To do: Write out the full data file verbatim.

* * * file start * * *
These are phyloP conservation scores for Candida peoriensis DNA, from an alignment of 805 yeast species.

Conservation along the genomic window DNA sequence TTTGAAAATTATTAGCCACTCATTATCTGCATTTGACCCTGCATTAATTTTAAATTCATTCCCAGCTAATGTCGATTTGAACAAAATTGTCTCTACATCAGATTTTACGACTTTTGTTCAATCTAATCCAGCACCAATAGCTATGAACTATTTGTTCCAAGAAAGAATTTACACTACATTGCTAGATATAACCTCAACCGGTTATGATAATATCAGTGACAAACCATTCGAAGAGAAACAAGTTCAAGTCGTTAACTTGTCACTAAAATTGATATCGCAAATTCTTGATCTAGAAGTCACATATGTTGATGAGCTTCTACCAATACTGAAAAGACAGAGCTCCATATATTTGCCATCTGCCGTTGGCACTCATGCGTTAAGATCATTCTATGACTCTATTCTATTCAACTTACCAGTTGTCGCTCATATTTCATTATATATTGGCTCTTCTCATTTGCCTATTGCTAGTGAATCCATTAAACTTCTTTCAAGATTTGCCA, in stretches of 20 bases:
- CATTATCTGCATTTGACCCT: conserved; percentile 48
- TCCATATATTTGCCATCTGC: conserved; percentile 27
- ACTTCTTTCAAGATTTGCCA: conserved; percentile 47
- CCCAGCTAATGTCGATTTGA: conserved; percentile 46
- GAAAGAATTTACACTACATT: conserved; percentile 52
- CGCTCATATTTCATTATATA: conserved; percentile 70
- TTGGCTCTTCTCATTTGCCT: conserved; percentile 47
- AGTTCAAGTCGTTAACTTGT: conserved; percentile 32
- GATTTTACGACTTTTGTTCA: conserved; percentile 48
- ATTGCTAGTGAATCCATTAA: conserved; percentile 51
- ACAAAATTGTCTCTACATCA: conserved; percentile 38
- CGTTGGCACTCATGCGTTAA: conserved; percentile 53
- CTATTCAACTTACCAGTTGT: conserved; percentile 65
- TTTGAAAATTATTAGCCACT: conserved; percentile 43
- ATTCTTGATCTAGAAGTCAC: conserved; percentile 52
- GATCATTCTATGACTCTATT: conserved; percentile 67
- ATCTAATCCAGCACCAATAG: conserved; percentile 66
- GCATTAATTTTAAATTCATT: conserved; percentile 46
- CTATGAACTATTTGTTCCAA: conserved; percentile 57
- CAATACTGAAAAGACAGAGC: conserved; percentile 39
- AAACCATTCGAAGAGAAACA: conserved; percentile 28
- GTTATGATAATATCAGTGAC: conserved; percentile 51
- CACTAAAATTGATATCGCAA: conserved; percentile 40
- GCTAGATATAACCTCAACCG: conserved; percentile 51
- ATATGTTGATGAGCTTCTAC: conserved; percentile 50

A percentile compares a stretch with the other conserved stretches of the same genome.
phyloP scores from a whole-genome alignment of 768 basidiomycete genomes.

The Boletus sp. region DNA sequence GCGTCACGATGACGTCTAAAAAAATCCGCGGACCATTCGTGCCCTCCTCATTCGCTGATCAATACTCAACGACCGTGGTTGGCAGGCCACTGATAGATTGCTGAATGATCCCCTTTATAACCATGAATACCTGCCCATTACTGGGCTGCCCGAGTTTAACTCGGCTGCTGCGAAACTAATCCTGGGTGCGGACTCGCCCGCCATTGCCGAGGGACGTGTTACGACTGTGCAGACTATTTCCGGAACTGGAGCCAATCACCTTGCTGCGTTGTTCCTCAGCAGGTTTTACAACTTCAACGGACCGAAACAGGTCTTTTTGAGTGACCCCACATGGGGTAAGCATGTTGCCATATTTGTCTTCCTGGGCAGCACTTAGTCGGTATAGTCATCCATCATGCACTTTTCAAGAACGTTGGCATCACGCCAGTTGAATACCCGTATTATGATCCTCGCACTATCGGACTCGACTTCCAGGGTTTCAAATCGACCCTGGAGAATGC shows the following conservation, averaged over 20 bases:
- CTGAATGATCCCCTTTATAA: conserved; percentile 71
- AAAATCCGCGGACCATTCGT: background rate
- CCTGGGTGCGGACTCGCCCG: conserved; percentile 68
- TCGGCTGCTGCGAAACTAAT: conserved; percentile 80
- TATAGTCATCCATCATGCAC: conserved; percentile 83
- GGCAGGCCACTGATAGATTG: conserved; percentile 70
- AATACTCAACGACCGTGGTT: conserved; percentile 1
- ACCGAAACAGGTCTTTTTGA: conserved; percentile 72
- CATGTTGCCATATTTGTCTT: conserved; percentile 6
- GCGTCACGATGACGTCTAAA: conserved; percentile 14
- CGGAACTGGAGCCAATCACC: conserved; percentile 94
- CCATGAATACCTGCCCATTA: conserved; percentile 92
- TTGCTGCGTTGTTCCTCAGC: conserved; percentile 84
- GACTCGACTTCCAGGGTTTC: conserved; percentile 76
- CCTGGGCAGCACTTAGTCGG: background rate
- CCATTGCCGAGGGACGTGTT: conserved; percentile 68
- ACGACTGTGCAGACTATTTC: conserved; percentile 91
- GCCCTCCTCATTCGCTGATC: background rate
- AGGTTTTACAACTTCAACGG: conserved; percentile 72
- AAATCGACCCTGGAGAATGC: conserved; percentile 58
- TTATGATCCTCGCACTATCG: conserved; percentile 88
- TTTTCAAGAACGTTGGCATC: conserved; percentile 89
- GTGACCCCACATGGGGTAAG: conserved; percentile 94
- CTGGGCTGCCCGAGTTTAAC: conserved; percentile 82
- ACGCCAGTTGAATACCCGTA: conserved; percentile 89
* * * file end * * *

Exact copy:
These are phyloP conservation scores for Candida peoriensis DNA, from an alignment of 805 yeast species.

Conservation along the genomic window DNA sequence TTTGAAAATTATTAGCCACTCATTATCTGCATTTGACCCTGCATTAATTTTAAATTCATTCCCAGCTAATGTCGATTTGAACAAAATTGTCTCTACATCAGATTTTACGACTTTTGTTCAATCTAATCCAGCACCAATAGCTATGAACTATTTGTTCCAAGAAAGAATTTACACTACATTGCTAGATATAACCTCAACCGGTTATGATAATATCAGTGACAAACCATTCGAAGAGAAACAAGTTCAAGTCGTTAACTTGTCACTAAAATTGATATCGCAAATTCTTGATCTAGAAGTCACATATGTTGATGAGCTTCTACCAATACTGAAAAGACAGAGCTCCATATATTTGCCATCTGCCGTTGGCACTCATGCGTTAAGATCATTCTATGACTCTATTCTATTCAACTTACCAGTTGTCGCTCATATTTCATTATATATTGGCTCTTCTCATTTGCCTATTGCTAGTGAATCCATTAAACTTCTTTCAAGATTTGCCA, in stretches of 20 bases:
- CATTATCTGCATTTGACCCT: conserved; percentile 48
- TCCATATATTTGCCATCTGC: conserved; percentile 27
- ACTTCTTTCAAGATTTGCCA: conserved; percentile 47
- CCCAGCTAATGTCGATTTGA: conserved; percentile 46
- GAAAGAATTTACACTACATT: conserved; percentile 52
- CGCTCATATTTCATTATATA: conserved; percentile 70
- TTGGCTCTTCTCATTTGCCT: conserved; percentile 47
- AGTTCAAGTCGTTAACTTGT: conserved; percentile 32
- GATTTTACGACTTTTGTTCA: conserved; percentile 48
- ATTGCTAGTGAATCCATTAA: conserved; percentile 51
- ACAAAATTGTCTCTACATCA: conserved; percentile 38
- CGTTGGCACTCATGCGTTAA: conserved; percentile 53
- CTATTCAACTTACCAGTTGT: conserved; percentile 65
- TTTGAAAATTATTAGCCACT: conserved; percentile 43
- ATTCTTGATCTAGAAGTCAC: conserved; percentile 52
- GATCATTCTATGACTCTATT: conserved; percentile 67
- ATCTAATCCAGCACCAATAG: conserved; percentile 66
- GCATTAATTTTAAATTCATT: conserved; percentile 46
- CTATGAACTATTTGTTCCAA: conserved; percentile 57
- CAATACTGAAAAGACAGAGC: conserved; percentile 39
- AAACCATTCGAAGAGAAACA: conserved; percentile 28
- GTTATGATAATATCAGTGAC: conserved; percentile 51
- CACTAAAATTGATATCGCAA: conserved; percentile 40
- GCTAGATATAACCTCAACCG: conserved; percentile 51
- ATATGTTGATGAGCTTCTAC: conserved; percentile 50

A percentile compares a stretch with the other conserved stretches of the same genome.
phyloP scores from a whole-genome alignment of 768 basidiomycete genomes.

The Boletus sp. region DNA sequence GCGTCACGATGACGTCTAAAAAAATCCGCGGACCATTCGTGCCCTCCTCATTCGCTGATCAATACTCAACGACCGTGGTTGGCAGGCCACTGATAGATTGCTGAATGATCCCCTTTATAACCATGAATACCTGCCCATTACTGGGCTGCCCGAGTTTAACTCGGCTGCTGCGAAACTAATCCTGGGTGCGGACTCGCCCGCCATTGCCGAGGGACGTGTTACGACTGTGCAGACTATTTCCGGAACTGGAGCCAATCACCTTGCTGCGTTGTTCCTCAGCAGGTTTTACAACTTCAACGGACCGAAACAGGTCTTTTTGAGTGACCCCACATGGGGTAAGCATGTTGCCATATTTGTCTTCCTGGGCAGCACTTAGTCGGTATAGTCATCCATCATGCACTTTTCAAGAACGTTGGCATCACGCCAGTTGAATACCCGTATTATGATCCTCGCACTATCGGACTCGACTTCCAGGGTTTCAAATCGACCCTGGAGAATGC shows the following conservation, averaged over 20 bases:
- CTGAATGATCCCCTTTATAA: conserved; percentile 71
- AAAATCCGCGGACCATTCGT: background rate
- CCTGGGTGCGGACTCGCCCG: conserved; percentile 68
- TCGGCTGCTGCGAAACTAAT: conserved; percentile 80
- TATAGTCATCCATCATGCAC: conserved; percentile 83
- GGCAGGCCACTGATAGATTG: conserved; percentile 70
- AATACTCAACGACCGTGGTT: conserved; percentile 1
- ACCGAAACAGGTCTTTTTGA: conserved; percentile 72
- CATGTTGCCATATTTGTCTT: conserved; percentile 6
- GCGTCACGATGACGTCTAAA: conserved; percentile 14
- CGGAACTGGAGCCAATCACC: conserved; percentile 94
- CCATGAATACCTGCCCATTA: conserved; percentile 92
- TTGCTGCGTTGTTCCTCAGC: conserved; percentile 84
- GACTCGACTTCCAGGGTTTC: conserved; percentile 76
- CCTGGGCAGCACTTAGTCGG: background rate
- CCATTGCCGAGGGACGTGTT: conserved; percentile 68
- ACGACTGTGCAGACTATTTC: conserved; percentile 91
- GCCCTCCTCATTCGCTGATC: background rate
- AGGTTTTACAACTTCAACGG: conserved; percentile 72
- AAATCGACCCTGGAGAATGC: conserved; percentile 58
- TTATGATCCTCGCACTATCG: conserved; percentile 88
- TTTTCAAGAACGTTGGCATC: conserved; percentile 89
- GTGACCCCACATGGGGTAAG: conserved; percentile 94
- CTGGGCTGCCCGAGTTTAAC: conserved; percentile 82
- ACGCCAGTTGAATACCCGTA: conserved; percentile 89